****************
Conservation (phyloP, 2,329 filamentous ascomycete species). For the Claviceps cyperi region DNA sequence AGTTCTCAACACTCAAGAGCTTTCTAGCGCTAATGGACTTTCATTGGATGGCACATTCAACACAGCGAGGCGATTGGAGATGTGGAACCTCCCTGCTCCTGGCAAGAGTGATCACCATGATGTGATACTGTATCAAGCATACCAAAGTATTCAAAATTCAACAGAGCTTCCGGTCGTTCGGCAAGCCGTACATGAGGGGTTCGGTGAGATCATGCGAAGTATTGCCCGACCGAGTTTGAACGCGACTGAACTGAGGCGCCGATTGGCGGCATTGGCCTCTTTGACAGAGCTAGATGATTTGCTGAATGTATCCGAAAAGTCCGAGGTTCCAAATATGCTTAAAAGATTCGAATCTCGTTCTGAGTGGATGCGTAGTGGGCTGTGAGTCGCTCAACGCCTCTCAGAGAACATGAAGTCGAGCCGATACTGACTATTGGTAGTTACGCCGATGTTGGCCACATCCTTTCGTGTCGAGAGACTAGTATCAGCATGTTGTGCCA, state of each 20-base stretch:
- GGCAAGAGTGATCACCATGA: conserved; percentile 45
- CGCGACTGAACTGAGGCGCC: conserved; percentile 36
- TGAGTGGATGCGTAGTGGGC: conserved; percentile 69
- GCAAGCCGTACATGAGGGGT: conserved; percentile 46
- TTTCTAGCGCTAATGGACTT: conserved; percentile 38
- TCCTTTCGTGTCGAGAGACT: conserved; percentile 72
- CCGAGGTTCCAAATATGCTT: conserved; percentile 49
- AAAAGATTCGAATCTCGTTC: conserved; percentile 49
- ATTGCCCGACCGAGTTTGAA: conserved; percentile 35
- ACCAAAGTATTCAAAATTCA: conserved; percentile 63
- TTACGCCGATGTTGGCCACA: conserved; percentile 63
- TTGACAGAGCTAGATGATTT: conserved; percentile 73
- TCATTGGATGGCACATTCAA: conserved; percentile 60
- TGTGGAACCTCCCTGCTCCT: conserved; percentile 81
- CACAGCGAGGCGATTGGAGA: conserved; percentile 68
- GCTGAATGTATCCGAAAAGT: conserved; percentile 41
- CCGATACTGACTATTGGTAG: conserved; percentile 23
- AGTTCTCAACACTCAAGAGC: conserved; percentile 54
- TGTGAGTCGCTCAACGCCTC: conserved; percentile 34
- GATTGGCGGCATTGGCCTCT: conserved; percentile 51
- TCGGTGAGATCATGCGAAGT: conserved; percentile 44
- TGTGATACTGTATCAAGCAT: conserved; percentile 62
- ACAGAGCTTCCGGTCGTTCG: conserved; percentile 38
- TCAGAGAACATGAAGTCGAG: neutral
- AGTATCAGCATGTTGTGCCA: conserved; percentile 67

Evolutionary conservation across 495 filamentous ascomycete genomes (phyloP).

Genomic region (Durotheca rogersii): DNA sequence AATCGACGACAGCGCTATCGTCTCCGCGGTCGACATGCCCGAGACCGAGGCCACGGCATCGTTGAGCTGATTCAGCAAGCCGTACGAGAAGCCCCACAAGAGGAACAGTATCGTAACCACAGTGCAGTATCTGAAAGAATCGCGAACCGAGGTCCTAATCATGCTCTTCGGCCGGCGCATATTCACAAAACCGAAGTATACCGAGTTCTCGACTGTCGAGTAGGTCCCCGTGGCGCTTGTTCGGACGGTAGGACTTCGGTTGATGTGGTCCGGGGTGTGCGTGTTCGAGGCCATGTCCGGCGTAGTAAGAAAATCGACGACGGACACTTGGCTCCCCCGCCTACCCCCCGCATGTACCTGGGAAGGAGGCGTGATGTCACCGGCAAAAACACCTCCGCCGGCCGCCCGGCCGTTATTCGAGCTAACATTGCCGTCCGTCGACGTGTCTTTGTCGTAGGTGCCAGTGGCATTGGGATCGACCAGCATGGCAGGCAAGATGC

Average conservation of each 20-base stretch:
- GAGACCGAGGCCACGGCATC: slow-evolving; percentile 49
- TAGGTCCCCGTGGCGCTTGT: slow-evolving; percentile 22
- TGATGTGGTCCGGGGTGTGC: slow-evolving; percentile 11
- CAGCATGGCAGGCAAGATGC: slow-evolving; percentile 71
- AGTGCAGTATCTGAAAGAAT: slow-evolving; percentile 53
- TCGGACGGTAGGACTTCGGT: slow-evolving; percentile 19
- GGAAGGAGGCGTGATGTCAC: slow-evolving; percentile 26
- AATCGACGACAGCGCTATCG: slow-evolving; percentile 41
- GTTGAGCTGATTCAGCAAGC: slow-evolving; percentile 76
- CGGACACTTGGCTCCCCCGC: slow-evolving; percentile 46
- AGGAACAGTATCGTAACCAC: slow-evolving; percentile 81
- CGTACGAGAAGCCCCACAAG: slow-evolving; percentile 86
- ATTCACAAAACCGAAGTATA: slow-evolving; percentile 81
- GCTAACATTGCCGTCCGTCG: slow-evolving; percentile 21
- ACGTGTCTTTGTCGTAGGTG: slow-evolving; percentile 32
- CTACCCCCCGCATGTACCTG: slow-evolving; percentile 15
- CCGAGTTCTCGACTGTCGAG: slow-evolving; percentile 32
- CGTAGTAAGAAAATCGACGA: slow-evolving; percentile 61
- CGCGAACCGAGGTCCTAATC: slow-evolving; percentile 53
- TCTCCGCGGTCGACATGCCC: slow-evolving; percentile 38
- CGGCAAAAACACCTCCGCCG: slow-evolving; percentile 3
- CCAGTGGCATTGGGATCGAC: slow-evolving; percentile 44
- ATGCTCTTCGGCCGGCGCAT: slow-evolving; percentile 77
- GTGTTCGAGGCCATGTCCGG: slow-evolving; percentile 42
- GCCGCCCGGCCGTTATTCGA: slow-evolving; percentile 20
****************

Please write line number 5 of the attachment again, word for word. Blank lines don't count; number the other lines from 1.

- GCAAGCCGTACATGAGGGGT: conserved; percentile 46